HEALTH CONCERNS ABOUT
The effects of PVC on health and the environment has received media attention lately, causing me to wonder about the safety and environmental impact of all types of plastics. What I found convinced me that whenever a choice can be made between a product made from natural material and one made from plastic, I'll go with the natural material.
PVC (polyvinyl chloride) commonly known as vinyl, is the plastic used in products when flexibility is important. Teething rings, toys, window shades, medical supplies, water pipes, plastic wraps, siding, flooring, rain gear, shower curtains, are just some products that often use PVC plastic. PVC production has increased 100 times during the last 40 years. PVC is both a health hazard and a pollutant.
PVC HEALTH ISSUES
PVC contains pthalates, lead, cadmium, light stabilizers, heat stabilizers, anti-oxidants, barium, and other chemical compounds.
Pthalates (pronounced "thalates") are chemical compounds that make PVC soft and elastic and account for a high percentage of a finished product's weight. Pthalates never chemically bind to the plastic and have a tendency to leach at a rate of up to 1% each year. The European Union Scientific Committee reported in April of 1998 that the two most common pthalates, DEHP and DINP, seeped from PVC toys at potentially dangerous levels. DEHP is the most widely used phthalate in PVC plastics, and has been labeled by the U.S. Environmental Protection Agency as a probable human carcinogen. Bottles of DINP used in the lab, the phthalate most commonly used in toys, must be labeled with a warning that reads in part: "May cause cancer; harmful by inhalation, in contact with skin, and if swallowed; possible risk of irreversible effects..." A typical teething ring may contain 40% by weight of DINP.
High levels of lead are also found in PVC. Studies have shown that vinyl windows can deteriorate from the effects of the heat and sun. This deterioration releases lead dust at dangerous levels. Vinyl window shades containing lead have been banned in the U.S. What about toys made from PVC that are left in the sun? A study conducted by Greenpeace and the University of North Carolina raised some concern that the same type of deterioation can happen in toys.
The disposal of PVC can also impact human health through our environment. One of the most toxic chemicals known to humans - dioxin - is a by-product of both the manufacturing and the incineration of certain chlorine based products, including PVC. The Environmental Protection Agency classifies dioxin as a Class I Carcinogen. Exposure to dioxin has been shown to cause reprodutive and developmental problems, immune system damage and hormone interference.
Dioxin is in our foods and is fat-soluble, accumulating in higher and higher concentrations as it travels up the food chain. There is no way to rid our bodies of dioxin; except through pregnancy and lactation: Dioxin crosses the placenta and travels through breast milk.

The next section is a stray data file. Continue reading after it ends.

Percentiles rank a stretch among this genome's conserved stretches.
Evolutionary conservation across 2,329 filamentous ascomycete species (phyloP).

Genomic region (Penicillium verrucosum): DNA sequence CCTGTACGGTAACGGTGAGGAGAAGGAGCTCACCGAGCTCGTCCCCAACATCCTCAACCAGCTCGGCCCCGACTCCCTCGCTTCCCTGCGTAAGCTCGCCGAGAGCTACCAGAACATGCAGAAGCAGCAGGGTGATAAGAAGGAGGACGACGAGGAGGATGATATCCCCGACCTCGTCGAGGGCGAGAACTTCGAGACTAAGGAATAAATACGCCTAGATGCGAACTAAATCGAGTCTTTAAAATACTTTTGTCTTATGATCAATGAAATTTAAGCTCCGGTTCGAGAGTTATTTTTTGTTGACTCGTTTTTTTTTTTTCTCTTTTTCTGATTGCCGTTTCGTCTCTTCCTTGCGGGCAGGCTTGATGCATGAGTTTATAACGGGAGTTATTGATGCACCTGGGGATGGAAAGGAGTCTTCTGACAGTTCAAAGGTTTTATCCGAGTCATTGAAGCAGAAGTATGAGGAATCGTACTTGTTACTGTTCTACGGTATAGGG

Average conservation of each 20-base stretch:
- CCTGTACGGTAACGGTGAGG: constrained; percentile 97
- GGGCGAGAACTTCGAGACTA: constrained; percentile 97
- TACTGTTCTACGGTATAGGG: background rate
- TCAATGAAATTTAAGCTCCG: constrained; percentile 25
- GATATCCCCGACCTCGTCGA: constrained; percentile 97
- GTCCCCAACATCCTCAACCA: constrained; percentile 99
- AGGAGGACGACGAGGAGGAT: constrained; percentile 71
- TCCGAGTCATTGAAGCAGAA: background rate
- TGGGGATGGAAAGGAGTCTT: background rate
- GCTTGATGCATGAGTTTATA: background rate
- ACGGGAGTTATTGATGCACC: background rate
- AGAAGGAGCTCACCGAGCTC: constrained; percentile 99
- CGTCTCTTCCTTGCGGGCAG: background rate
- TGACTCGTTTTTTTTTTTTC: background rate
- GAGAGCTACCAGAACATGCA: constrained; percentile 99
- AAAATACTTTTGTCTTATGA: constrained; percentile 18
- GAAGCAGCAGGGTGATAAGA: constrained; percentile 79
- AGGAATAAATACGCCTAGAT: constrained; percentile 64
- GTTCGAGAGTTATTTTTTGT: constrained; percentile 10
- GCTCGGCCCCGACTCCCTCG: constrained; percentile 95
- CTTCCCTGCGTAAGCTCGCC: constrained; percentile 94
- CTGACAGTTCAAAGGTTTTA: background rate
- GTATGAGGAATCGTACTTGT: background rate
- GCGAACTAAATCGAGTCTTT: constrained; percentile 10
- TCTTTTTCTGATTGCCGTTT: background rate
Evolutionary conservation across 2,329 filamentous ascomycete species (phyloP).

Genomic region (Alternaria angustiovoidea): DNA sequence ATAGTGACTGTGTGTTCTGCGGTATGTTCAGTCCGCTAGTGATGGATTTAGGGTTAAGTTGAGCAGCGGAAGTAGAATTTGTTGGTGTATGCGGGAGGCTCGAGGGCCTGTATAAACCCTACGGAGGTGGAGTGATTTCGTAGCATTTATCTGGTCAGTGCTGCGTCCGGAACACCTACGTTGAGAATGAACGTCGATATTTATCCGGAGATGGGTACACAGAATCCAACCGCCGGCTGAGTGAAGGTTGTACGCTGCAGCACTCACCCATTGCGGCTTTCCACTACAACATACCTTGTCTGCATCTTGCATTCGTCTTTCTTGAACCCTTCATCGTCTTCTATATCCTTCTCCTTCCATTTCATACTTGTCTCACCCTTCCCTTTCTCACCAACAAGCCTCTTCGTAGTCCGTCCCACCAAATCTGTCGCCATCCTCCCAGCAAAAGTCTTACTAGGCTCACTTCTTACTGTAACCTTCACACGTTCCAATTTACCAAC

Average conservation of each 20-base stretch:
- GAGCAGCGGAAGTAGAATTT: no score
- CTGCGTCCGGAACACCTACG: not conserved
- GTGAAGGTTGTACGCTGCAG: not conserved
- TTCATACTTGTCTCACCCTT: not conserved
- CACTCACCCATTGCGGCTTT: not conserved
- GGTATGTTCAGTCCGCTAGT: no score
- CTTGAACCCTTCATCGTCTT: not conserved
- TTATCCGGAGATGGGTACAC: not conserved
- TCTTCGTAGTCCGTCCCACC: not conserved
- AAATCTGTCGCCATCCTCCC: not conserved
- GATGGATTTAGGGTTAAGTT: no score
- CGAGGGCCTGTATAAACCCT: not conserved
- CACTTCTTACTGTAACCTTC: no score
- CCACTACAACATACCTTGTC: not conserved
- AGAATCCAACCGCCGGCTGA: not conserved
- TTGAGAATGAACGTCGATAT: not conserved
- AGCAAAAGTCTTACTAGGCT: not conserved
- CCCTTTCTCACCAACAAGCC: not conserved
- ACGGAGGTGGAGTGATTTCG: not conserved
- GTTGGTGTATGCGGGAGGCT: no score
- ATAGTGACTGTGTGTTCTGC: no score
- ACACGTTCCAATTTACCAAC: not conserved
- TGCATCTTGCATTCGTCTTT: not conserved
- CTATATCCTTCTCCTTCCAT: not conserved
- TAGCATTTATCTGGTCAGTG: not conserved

Products, including toys, made with PVC require no warning or ingredient label making it very difficult to tell which plastics are PVC and which are not. Resin numbers found inside the circle of arrows on a plastic product can help - products labeled "2", "4", or "5" are not PVC based, but many toys and products do not display resin codes.
WHAT ABOUT OTHER PLASTICS?
While PVC has been in the news, and is an important health issue especially for our young children, other plastics cause environmental and health problems as well.
Most plastic products are not recycled and are incinerated or accumulate in our landfills. The plastic that is recycled is rarely pure because many different types of resins are mixed and creating a product which is not appealing to most manufacturers. Recycled plastic is used to produce items such as polyester and plastic lumber, and are not themselves recyclable. The most difficult plastic to recycle, PVC, does not even reach a recycling rate of 1%.
The Berkeley Plastics Task Force stated in a 1996 report that the plastic industry releases 14% of the most toxic chemicals into our environment. A U.S. Food & Drug Administration study has shown that bisphenol A, a component of polycarbonate plastic, mimics the effects of natural estrogen and can migrate into liquids. Studies have shown that Bisphenol A, found in baby bottles, juice cups, and other food containers, can leach into fatty foods including baby formulas at room temperature. Bisphenol A is used as part of the ingredients used in plastic dental fillings and to coat baby teeth to protect them from cavities. Cadmium, a plastic stabilizer, is considered to have endocrine disrupting or reproductive effects.
The rate of cancer among American children is rising - it is now the most common form of fatal childhood disease and is increasing at a rate of 1% each year. There are no clear cut reasons, but many experts associate the increase with the result of growing exposure to new chemicals in the environment. A 1997 New York Times article discussed the rise of childhood cancers and printed the following quotes: Dr. Philip Landrigan, a pediatrician and director of environmental medicine at Mount Sinai School of Medicine believes that "The increases are too rapid to reflect genetic changes, and better diagnostic detection is not a likely explanation." Carol Browner, administrator of the Environmental Protection Agency stated "I'm talking about moving beyond the chemical-by-chemical approaches of the past, and instead looking at a child's total cumulative risk from all exposures to toxic chemicals."
WHAT TO DO
The World Wildlife Federation suggests these practical steps:
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